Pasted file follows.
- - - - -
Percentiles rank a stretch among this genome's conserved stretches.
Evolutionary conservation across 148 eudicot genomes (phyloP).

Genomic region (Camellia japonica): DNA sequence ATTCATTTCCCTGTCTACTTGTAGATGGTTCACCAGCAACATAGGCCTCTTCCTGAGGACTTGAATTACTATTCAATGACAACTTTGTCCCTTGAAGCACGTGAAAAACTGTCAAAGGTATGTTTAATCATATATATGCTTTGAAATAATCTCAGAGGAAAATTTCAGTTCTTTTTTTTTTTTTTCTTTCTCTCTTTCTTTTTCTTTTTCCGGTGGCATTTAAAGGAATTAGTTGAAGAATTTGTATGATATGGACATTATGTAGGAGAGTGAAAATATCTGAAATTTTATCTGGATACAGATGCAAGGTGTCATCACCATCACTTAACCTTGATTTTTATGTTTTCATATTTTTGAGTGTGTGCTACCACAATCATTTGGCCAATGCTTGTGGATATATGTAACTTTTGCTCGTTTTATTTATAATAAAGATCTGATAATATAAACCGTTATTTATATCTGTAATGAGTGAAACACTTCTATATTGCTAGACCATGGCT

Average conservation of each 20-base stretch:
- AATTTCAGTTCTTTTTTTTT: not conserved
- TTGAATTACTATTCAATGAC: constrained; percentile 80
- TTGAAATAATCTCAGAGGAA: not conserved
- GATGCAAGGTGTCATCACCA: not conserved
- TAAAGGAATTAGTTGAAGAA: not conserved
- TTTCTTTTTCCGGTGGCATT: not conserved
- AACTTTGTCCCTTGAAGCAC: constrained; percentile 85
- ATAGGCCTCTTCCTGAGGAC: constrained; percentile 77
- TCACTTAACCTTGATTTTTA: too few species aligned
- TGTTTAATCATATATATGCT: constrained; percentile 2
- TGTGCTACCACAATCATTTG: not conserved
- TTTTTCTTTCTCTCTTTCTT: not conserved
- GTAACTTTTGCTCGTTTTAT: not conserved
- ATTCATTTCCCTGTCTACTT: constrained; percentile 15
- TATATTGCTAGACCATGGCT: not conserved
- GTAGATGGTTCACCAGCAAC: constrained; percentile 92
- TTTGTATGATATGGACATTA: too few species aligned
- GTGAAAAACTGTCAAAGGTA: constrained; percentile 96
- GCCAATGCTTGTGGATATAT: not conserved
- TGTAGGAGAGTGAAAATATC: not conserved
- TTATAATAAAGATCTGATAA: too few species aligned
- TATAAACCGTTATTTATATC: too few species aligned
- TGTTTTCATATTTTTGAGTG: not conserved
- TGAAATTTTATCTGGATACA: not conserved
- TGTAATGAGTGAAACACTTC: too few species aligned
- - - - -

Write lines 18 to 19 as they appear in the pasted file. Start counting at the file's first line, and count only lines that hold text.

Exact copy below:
- ATTCATTTCCCTGTCTACTT: constrained; percentile 15
- TATATTGCTAGACCATGGCT: not conserved